It would be easy to argue that this is all about the Tories and what has been the most woeful election campaign since their last most woeful. That was back in 2015 when David Cameron spent every day in day-glo jackets making rash promises to the electorate until Lynton Crosby earned himself a knighthood by spotting that English voters react viscerally to the thought of the Scottish Nationalists decorating Westminster with tartan.
The Tories turned it around in 2015 and there’s no reason to think they won’t do the same this year, except the other narrative that’s run throughout this election isn’t about the Tories at all. It’s about how Labour have largely managed to minimise their strategic weaknesses.
Perhaps it’s by design but it’s most likely by luck. Ravaged by internal squabbling, with very little in the kitty to fight an election and none of the big names willing to fight their cause, Labour have found itself incapable of mounting a full court press in the media. The result is that they have fought a very low-key election and that has surprisingly worked to their advantage. The less we see of Labour, the better they appear to do in the polls. The result has been a political rope-a-dope with Labour allowing the Tories to punch themselves to exhaustion. Tories have dominated the headlines to the point that many old Labour voters, suddenly cut free from their temporary attachment to UKIP, have remembered why they so despise the Tories.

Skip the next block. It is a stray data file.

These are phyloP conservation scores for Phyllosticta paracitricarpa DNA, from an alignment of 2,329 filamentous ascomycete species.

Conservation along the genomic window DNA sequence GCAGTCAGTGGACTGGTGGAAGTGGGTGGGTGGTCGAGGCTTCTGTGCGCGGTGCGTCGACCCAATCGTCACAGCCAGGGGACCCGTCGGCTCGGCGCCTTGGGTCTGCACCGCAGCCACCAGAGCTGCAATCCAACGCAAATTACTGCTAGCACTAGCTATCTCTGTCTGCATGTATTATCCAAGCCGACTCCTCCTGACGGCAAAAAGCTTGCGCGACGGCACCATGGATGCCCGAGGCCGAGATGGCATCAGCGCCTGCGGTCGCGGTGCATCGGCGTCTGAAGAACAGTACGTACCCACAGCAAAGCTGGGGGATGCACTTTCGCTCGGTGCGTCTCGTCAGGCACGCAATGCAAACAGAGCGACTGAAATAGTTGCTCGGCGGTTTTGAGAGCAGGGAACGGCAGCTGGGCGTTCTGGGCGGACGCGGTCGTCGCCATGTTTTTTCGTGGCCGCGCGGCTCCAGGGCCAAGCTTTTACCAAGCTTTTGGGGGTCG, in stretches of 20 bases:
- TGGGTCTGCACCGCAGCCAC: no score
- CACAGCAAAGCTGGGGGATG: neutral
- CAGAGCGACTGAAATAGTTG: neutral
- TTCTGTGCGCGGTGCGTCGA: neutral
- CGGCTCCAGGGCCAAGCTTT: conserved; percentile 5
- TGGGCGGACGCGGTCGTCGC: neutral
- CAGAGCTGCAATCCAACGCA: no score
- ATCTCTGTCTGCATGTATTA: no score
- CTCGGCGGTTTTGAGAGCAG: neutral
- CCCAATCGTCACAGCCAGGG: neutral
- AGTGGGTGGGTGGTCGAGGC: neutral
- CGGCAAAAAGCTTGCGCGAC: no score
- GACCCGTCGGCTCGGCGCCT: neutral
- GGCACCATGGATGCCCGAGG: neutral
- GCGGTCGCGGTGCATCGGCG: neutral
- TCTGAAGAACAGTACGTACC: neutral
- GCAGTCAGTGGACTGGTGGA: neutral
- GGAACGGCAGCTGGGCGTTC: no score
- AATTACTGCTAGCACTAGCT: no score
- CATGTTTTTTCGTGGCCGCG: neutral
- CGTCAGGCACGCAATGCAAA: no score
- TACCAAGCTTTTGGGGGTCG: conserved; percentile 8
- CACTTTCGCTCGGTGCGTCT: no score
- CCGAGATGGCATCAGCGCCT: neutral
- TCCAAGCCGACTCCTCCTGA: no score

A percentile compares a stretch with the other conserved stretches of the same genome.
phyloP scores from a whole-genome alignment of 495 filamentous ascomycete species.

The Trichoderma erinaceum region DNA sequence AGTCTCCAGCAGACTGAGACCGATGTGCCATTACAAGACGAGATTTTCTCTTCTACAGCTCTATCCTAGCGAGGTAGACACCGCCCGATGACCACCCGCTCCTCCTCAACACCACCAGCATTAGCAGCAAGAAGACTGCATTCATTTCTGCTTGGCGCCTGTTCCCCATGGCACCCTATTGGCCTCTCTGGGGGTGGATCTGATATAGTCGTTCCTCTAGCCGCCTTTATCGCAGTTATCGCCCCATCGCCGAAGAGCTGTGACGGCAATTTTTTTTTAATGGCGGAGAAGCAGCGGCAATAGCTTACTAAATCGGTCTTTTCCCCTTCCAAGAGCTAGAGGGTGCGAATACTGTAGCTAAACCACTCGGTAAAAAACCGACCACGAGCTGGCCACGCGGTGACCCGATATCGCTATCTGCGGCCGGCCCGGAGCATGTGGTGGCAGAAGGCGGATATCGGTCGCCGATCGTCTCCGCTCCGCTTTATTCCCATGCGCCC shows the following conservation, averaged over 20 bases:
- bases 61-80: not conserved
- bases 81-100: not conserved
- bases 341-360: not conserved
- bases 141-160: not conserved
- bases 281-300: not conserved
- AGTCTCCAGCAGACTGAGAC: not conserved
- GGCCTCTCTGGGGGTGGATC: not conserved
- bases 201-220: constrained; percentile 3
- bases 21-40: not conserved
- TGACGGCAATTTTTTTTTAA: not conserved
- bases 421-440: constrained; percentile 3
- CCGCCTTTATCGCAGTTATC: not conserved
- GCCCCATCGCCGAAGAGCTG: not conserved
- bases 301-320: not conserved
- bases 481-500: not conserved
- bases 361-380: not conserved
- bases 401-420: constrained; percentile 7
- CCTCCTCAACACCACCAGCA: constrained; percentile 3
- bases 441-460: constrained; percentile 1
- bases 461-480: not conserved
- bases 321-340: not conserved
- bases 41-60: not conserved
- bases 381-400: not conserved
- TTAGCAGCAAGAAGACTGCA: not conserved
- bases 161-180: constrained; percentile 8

Much is always made of the fabled Tory campaign chest and how they’ve been able to buy up all the advertising on Google and Youtube. The irony is, of course, that the blanket coverage might well now be working against them. Every Tory ad that pops up on Youtube, delaying the requested video, makes another potential voter groan.
That’s not to say that Labour are having a great election. The Tories scored their biggest points thanks to the afro that Diane Abbott once wore and more calamities no doubt await them down the road. What saves Labour is that the Tories appear even more prone to calamity. If the Tories aren’t tripping over their own shoelaces, they seem to be slipping around in their socks. Labour sense an open goal whenever Michael Fallon appears on TV, followed by Boris and a few more of the foot-in-the-mouth brigade. Meanwhile Theresa May might well have proved herself to be the Labour Party’s greatest asset, appearing remarkably flat footed in an election that it was thought she could never lose.
May has spent so much time trying to appear strong and stable that she has done anything but look either strong or stable. The Tory mistakes have been largely self-inflicted. It might seems unfair — and slightly misogynistic — to mention the Prime Minister’s hair but it was always fair game to talk about George Osborne when he went for the full ‘Julius Caesar’ and it’s part of the national debate whenever Boris has a trim. It was odd, therefore, that May chose an election to change a look that helped her during the Conservative leadership campaign. Throughout the Sky News debate, earlier this week, May looks particularly severe and her new flatter hairstyle seemed to symbolise her flat-lining campaign. Trivial? Perhaps but these things matter. May projected confidence in neither herself nor her campaign.